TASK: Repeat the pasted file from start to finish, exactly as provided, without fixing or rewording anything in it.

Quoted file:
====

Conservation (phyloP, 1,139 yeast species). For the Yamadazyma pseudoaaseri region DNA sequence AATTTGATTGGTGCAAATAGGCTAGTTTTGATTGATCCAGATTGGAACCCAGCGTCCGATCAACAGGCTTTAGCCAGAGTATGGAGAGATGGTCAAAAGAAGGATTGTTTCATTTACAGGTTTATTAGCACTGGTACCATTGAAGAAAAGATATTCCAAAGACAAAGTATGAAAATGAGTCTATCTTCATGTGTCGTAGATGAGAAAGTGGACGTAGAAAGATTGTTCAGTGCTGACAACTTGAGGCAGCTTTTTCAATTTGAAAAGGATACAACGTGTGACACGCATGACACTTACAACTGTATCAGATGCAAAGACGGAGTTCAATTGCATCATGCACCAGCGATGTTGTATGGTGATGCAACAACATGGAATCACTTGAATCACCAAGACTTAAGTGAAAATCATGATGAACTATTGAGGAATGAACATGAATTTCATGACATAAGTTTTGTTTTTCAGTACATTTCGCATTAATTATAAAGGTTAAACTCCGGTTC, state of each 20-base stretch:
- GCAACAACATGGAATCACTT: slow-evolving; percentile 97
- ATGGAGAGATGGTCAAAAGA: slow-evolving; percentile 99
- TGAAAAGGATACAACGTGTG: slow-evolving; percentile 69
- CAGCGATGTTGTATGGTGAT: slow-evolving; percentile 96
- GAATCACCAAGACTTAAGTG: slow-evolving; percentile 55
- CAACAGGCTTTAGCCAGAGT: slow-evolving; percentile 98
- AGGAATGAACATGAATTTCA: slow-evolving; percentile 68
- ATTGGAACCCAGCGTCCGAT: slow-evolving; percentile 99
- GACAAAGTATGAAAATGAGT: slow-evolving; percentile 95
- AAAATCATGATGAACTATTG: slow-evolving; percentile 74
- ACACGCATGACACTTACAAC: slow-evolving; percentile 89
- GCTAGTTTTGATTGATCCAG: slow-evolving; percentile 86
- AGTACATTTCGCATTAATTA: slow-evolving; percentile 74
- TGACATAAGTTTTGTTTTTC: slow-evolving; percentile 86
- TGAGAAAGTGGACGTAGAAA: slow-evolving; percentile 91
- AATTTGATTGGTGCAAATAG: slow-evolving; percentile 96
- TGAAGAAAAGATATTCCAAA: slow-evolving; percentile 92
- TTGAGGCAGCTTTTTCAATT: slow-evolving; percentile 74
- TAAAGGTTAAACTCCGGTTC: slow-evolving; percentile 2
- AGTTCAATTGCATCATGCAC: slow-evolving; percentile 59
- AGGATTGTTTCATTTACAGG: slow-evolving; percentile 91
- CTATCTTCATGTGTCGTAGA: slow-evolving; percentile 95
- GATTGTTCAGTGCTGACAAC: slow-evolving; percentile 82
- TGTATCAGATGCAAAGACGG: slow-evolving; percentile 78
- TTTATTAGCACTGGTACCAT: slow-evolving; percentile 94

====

Conservation (phyloP, 1,139 yeast species). For the Yamadazyma pseudoaaseri region DNA sequence AATTTGATTGGTGCAAATAGGCTAGTTTTGATTGATCCAGATTGGAACCCAGCGTCCGATCAACAGGCTTTAGCCAGAGTATGGAGAGATGGTCAAAAGAAGGATTGTTTCATTTACAGGTTTATTAGCACTGGTACCATTGAAGAAAAGATATTCCAAAGACAAAGTATGAAAATGAGTCTATCTTCATGTGTCGTAGATGAGAAAGTGGACGTAGAAAGATTGTTCAGTGCTGACAACTTGAGGCAGCTTTTTCAATTTGAAAAGGATACAACGTGTGACACGCATGACACTTACAACTGTATCAGATGCAAAGACGGAGTTCAATTGCATCATGCACCAGCGATGTTGTATGGTGATGCAACAACATGGAATCACTTGAATCACCAAGACTTAAGTGAAAATCATGATGAACTATTGAGGAATGAACATGAATTTCATGACATAAGTTTTGTTTTTCAGTACATTTCGCATTAATTATAAAGGTTAAACTCCGGTTC, state of each 20-base stretch:
- GCAACAACATGGAATCACTT: slow-evolving; percentile 97
- ATGGAGAGATGGTCAAAAGA: slow-evolving; percentile 99
- TGAAAAGGATACAACGTGTG: slow-evolving; percentile 69
- CAGCGATGTTGTATGGTGAT: slow-evolving; percentile 96
- GAATCACCAAGACTTAAGTG: slow-evolving; percentile 55
- CAACAGGCTTTAGCCAGAGT: slow-evolving; percentile 98
- AGGAATGAACATGAATTTCA: slow-evolving; percentile 68
- ATTGGAACCCAGCGTCCGAT: slow-evolving; percentile 99
- GACAAAGTATGAAAATGAGT: slow-evolving; percentile 95
- AAAATCATGATGAACTATTG: slow-evolving; percentile 74
- ACACGCATGACACTTACAAC: slow-evolving; percentile 89
- GCTAGTTTTGATTGATCCAG: slow-evolving; percentile 86
- AGTACATTTCGCATTAATTA: slow-evolving; percentile 74
- TGACATAAGTTTTGTTTTTC: slow-evolving; percentile 86
- TGAGAAAGTGGACGTAGAAA: slow-evolving; percentile 91
- AATTTGATTGGTGCAAATAG: slow-evolving; percentile 96
- TGAAGAAAAGATATTCCAAA: slow-evolving; percentile 92
- TTGAGGCAGCTTTTTCAATT: slow-evolving; percentile 74
- TAAAGGTTAAACTCCGGTTC: slow-evolving; percentile 2
- AGTTCAATTGCATCATGCAC: slow-evolving; percentile 59
- AGGATTGTTTCATTTACAGG: slow-evolving; percentile 91
- CTATCTTCATGTGTCGTAGA: slow-evolving; percentile 95
- GATTGTTCAGTGCTGACAAC: slow-evolving; percentile 82
- TGTATCAGATGCAAAGACGG: slow-evolving; percentile 78
- TTTATTAGCACTGGTACCAT: slow-evolving; percentile 94